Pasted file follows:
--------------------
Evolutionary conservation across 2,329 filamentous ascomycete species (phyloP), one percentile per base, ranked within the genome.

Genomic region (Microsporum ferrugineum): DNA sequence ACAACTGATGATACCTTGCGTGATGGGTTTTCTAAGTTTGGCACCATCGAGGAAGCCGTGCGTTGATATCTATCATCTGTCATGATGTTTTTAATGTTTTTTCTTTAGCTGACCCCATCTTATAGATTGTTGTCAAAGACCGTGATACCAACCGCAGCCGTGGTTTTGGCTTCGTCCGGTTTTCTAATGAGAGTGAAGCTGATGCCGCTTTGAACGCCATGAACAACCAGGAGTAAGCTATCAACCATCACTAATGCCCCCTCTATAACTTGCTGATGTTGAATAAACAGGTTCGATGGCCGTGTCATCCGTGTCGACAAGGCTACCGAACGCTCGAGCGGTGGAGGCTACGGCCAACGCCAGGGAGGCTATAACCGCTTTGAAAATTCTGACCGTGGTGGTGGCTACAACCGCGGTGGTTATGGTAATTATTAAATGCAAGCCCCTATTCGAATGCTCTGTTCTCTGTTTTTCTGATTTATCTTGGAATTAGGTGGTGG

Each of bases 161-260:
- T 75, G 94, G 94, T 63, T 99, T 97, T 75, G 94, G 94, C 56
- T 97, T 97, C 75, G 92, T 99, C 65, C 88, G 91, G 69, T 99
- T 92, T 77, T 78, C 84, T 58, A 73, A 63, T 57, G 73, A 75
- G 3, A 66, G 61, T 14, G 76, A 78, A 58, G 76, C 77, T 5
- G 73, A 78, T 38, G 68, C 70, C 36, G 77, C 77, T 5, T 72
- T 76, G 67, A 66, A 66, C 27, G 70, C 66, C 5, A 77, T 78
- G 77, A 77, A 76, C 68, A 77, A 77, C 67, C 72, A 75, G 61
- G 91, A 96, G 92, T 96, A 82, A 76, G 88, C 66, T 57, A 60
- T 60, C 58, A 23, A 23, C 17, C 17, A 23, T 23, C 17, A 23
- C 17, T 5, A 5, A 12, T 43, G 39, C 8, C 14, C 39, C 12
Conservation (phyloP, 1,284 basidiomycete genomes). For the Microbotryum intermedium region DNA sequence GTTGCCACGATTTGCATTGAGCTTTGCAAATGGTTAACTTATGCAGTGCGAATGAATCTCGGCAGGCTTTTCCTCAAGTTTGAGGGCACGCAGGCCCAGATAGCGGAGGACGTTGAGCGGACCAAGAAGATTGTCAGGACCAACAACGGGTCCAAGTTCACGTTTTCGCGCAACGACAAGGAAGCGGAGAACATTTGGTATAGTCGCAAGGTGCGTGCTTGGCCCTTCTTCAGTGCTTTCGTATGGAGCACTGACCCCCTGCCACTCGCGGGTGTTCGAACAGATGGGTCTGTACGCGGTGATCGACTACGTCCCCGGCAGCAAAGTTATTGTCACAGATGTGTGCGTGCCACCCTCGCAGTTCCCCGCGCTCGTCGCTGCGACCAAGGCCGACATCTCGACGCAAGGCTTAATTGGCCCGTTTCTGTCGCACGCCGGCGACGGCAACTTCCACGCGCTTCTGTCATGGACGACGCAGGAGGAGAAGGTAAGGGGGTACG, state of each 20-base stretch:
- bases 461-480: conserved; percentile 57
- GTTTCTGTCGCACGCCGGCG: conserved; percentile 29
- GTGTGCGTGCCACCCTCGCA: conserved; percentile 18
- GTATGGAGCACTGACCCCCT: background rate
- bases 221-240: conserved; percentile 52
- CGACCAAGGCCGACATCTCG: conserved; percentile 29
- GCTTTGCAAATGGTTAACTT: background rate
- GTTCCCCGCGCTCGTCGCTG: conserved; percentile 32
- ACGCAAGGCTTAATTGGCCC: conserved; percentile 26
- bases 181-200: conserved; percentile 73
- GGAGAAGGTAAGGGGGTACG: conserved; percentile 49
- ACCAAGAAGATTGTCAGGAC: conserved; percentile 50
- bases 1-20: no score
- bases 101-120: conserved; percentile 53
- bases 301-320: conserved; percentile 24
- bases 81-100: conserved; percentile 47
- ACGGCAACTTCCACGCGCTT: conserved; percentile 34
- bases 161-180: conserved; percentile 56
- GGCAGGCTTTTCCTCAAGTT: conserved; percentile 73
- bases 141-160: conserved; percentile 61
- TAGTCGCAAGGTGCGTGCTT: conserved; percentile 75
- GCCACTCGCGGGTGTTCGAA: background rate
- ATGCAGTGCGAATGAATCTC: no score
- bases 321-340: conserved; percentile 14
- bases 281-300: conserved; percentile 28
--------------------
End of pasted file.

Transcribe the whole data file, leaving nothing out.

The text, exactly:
Evolutionary conservation across 2,329 filamentous ascomycete species (phyloP), one percentile per base, ranked within the genome.

Genomic region (Microsporum ferrugineum): DNA sequence ACAACTGATGATACCTTGCGTGATGGGTTTTCTAAGTTTGGCACCATCGAGGAAGCCGTGCGTTGATATCTATCATCTGTCATGATGTTTTTAATGTTTTTTCTTTAGCTGACCCCATCTTATAGATTGTTGTCAAAGACCGTGATACCAACCGCAGCCGTGGTTTTGGCTTCGTCCGGTTTTCTAATGAGAGTGAAGCTGATGCCGCTTTGAACGCCATGAACAACCAGGAGTAAGCTATCAACCATCACTAATGCCCCCTCTATAACTTGCTGATGTTGAATAAACAGGTTCGATGGCCGTGTCATCCGTGTCGACAAGGCTACCGAACGCTCGAGCGGTGGAGGCTACGGCCAACGCCAGGGAGGCTATAACCGCTTTGAAAATTCTGACCGTGGTGGTGGCTACAACCGCGGTGGTTATGGTAATTATTAAATGCAAGCCCCTATTCGAATGCTCTGTTCTCTGTTTTTCTGATTTATCTTGGAATTAGGTGGTGG

Each of bases 161-260:
- T 75, G 94, G 94, T 63, T 99, T 97, T 75, G 94, G 94, C 56
- T 97, T 97, C 75, G 92, T 99, C 65, C 88, G 91, G 69, T 99
- T 92, T 77, T 78, C 84, T 58, A 73, A 63, T 57, G 73, A 75
- G 3, A 66, G 61, T 14, G 76, A 78, A 58, G 76, C 77, T 5
- G 73, A 78, T 38, G 68, C 70, C 36, G 77, C 77, T 5, T 72
- T 76, G 67, A 66, A 66, C 27, G 70, C 66, C 5, A 77, T 78
- G 77, A 77, A 76, C 68, A 77, A 77, C 67, C 72, A 75, G 61
- G 91, A 96, G 92, T 96, A 82, A 76, G 88, C 66, T 57, A 60
- T 60, C 58, A 23, A 23, C 17, C 17, A 23, T 23, C 17, A 23
- C 17, T 5, A 5, A 12, T 43, G 39, C 8, C 14, C 39, C 12
Conservation (phyloP, 1,284 basidiomycete genomes). For the Microbotryum intermedium region DNA sequence GTTGCCACGATTTGCATTGAGCTTTGCAAATGGTTAACTTATGCAGTGCGAATGAATCTCGGCAGGCTTTTCCTCAAGTTTGAGGGCACGCAGGCCCAGATAGCGGAGGACGTTGAGCGGACCAAGAAGATTGTCAGGACCAACAACGGGTCCAAGTTCACGTTTTCGCGCAACGACAAGGAAGCGGAGAACATTTGGTATAGTCGCAAGGTGCGTGCTTGGCCCTTCTTCAGTGCTTTCGTATGGAGCACTGACCCCCTGCCACTCGCGGGTGTTCGAACAGATGGGTCTGTACGCGGTGATCGACTACGTCCCCGGCAGCAAAGTTATTGTCACAGATGTGTGCGTGCCACCCTCGCAGTTCCCCGCGCTCGTCGCTGCGACCAAGGCCGACATCTCGACGCAAGGCTTAATTGGCCCGTTTCTGTCGCACGCCGGCGACGGCAACTTCCACGCGCTTCTGTCATGGACGACGCAGGAGGAGAAGGTAAGGGGGTACG, state of each 20-base stretch:
- bases 461-480: conserved; percentile 57
- GTTTCTGTCGCACGCCGGCG: conserved; percentile 29
- GTGTGCGTGCCACCCTCGCA: conserved; percentile 18
- GTATGGAGCACTGACCCCCT: background rate
- bases 221-240: conserved; percentile 52
- CGACCAAGGCCGACATCTCG: conserved; percentile 29
- GCTTTGCAAATGGTTAACTT: background rate
- GTTCCCCGCGCTCGTCGCTG: conserved; percentile 32
- ACGCAAGGCTTAATTGGCCC: conserved; percentile 26
- bases 181-200: conserved; percentile 73
- GGAGAAGGTAAGGGGGTACG: conserved; percentile 49
- ACCAAGAAGATTGTCAGGAC: conserved; percentile 50
- bases 1-20: no score
- bases 101-120: conserved; percentile 53
- bases 301-320: conserved; percentile 24
- bases 81-100: conserved; percentile 47
- ACGGCAACTTCCACGCGCTT: conserved; percentile 34
- bases 161-180: conserved; percentile 56
- GGCAGGCTTTTCCTCAAGTT: conserved; percentile 73
- bases 141-160: conserved; percentile 61
- TAGTCGCAAGGTGCGTGCTT: conserved; percentile 75
- GCCACTCGCGGGTGTTCGAA: background rate
- ATGCAGTGCGAATGAATCTC: no score
- bases 321-340: conserved; percentile 14
- bases 281-300: conserved; percentile 28